Immanuel: The Dramatic Backstory of This Name of Jesus

Immanuel: The Dramatic Backstory of This Name of Jesus

Written by M. R. Conrad |
Monday, December 25, 2023

Ahaz rejected God’s message. He had passed the point of no return.[4] Despite Ahaz’s refusal, God chose to give him a sign anyway. The sign concerned the Davidic line that was under attack but always under God’s protection because of the Davidic Covenant (2 Samuel 7:12–16). Isaiah confronted the wicked king: “Hear now, O house of David! Is it a small thing for you to weary men, but will you weary my God also? Therefore the Lord Himself will give you a sign: Behold, the virgin shall conceive and bear a Son, and shall call His name Immanuel” (Isaiah 7:13–14). The name Immanuel means “God with us.” Ahaz felt he did not need God with him. But he did. The king thought he and his alliance could secure the Davidic line, but they could not.

Every Bible-savvy Christian knows the prophecy of Immanuel. An angel appeared to Joseph in a dream and said, “’Behold, the virgin shall be with child, and bear a Son, and they shall call His name Immanuel,’ which is translated, ‘God with us’” (Matthew 1:23). We all understand that the virgin was Mary, and the Son was Jesus. But few know the dramatic backstory to this descriptive name of our Savior—Immanuel.

The Predicament

King Ahaz of Judah surveyed the aqueduct just outside of Jerusalem (Isaiah 7:3). The war that had pummeled Judah during his father’s reign dragged into his own, exacting heavy losses (2 Kings 15:37; 2 Chronicles 28:5–8). Now, Ahaz checked the water supply as he prepared the city for yet another attack.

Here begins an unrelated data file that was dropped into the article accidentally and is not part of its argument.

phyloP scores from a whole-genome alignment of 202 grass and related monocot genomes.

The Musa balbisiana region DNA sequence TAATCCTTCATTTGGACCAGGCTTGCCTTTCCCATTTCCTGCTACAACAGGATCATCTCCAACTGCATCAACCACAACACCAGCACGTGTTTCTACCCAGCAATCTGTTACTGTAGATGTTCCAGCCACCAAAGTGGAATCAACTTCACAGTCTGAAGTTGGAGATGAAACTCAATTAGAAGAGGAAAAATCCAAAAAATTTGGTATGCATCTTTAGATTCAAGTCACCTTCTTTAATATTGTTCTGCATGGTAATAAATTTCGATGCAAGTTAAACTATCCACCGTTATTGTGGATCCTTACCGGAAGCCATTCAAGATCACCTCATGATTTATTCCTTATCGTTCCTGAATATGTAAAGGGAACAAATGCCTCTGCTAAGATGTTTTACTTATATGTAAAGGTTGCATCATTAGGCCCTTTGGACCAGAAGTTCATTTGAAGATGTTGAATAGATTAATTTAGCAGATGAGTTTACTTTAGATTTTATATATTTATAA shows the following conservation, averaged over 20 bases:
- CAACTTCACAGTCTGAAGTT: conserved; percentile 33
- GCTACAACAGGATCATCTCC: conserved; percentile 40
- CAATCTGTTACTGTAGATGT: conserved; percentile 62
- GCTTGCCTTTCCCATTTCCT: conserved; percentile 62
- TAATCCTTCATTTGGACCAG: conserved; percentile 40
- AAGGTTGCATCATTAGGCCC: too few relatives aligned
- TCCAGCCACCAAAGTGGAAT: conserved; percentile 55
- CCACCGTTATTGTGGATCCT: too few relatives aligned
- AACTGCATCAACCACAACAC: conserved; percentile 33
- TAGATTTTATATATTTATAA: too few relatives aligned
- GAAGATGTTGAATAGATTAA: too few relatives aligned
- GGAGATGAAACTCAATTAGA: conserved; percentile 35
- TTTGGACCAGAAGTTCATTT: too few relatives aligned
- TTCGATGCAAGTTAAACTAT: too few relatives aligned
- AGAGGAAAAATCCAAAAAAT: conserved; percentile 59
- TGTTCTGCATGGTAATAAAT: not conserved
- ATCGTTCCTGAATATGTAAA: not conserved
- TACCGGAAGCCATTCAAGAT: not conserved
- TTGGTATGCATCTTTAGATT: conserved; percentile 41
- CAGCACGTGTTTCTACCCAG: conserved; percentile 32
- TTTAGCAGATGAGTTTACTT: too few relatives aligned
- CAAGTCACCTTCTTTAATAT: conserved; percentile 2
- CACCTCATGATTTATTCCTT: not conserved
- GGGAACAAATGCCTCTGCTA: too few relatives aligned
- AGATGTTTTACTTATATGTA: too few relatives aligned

King Rezin of Syria[1] and King Pekah of Israel had tried to draw Ahaz into an alliance against the mighty Assyrian empire. In the 730s B.C., the Assyrians had swallowed up kings and nations. Their armies were poised to devour everything along the trade routes south to Egypt. Ahaz felt that even if he combined Judah’s armies with the forces of Syria, and Israel, they would lose to Assyria. So, Ahaz spurned the overtures of his northern neighbors.

In response, Syria and Israel amassed their armies to depose Ahaz, install their own man on the Davidic throne, and force Judah to ally with them against Assyria (Isaiah 7:6). As the two armies approached, Ahaz’s heart trembled (Isaiah 7:2). He could not go on like this! Driven to desperation, Ahaz considered an alliance—not with the neighboring kingdoms trying to force his hand but with King Tiglath-Pileser III and the Assyrian empire itself.

The Offer

As Ahaz stood beside the reservoir, the prophet Isaiah and his son, Shear-Jashub, approached him.[2] Isaiah boldly delivered God’s message: “Take heed, and be quiet; do not fear or be fainthearted for these two stubs of smoking firebrands, for the fierce anger of Rezin and Syria, and the son of Remaliah [Pekah of Israel]” (Isaiah 7:4).[3] God urged Ahaz to trust Him, not Assyria. The two attacking nations would flame out and would soon cease to be a threat. God warned that if Ahaz did not trust Him, his throne would never be secure (Isaiah 7:9).

The Second Chance

Ignoring Isaiah’s message, Ahaz furthered his plans to ally with Assyria instead of trusting God (2 Kings 16:7). So, God sent the prophet with another message for the king: “Ask a sign for yourself from the LORD your God; ask it either in the depth or in the height above” (Isaiah 7:11).

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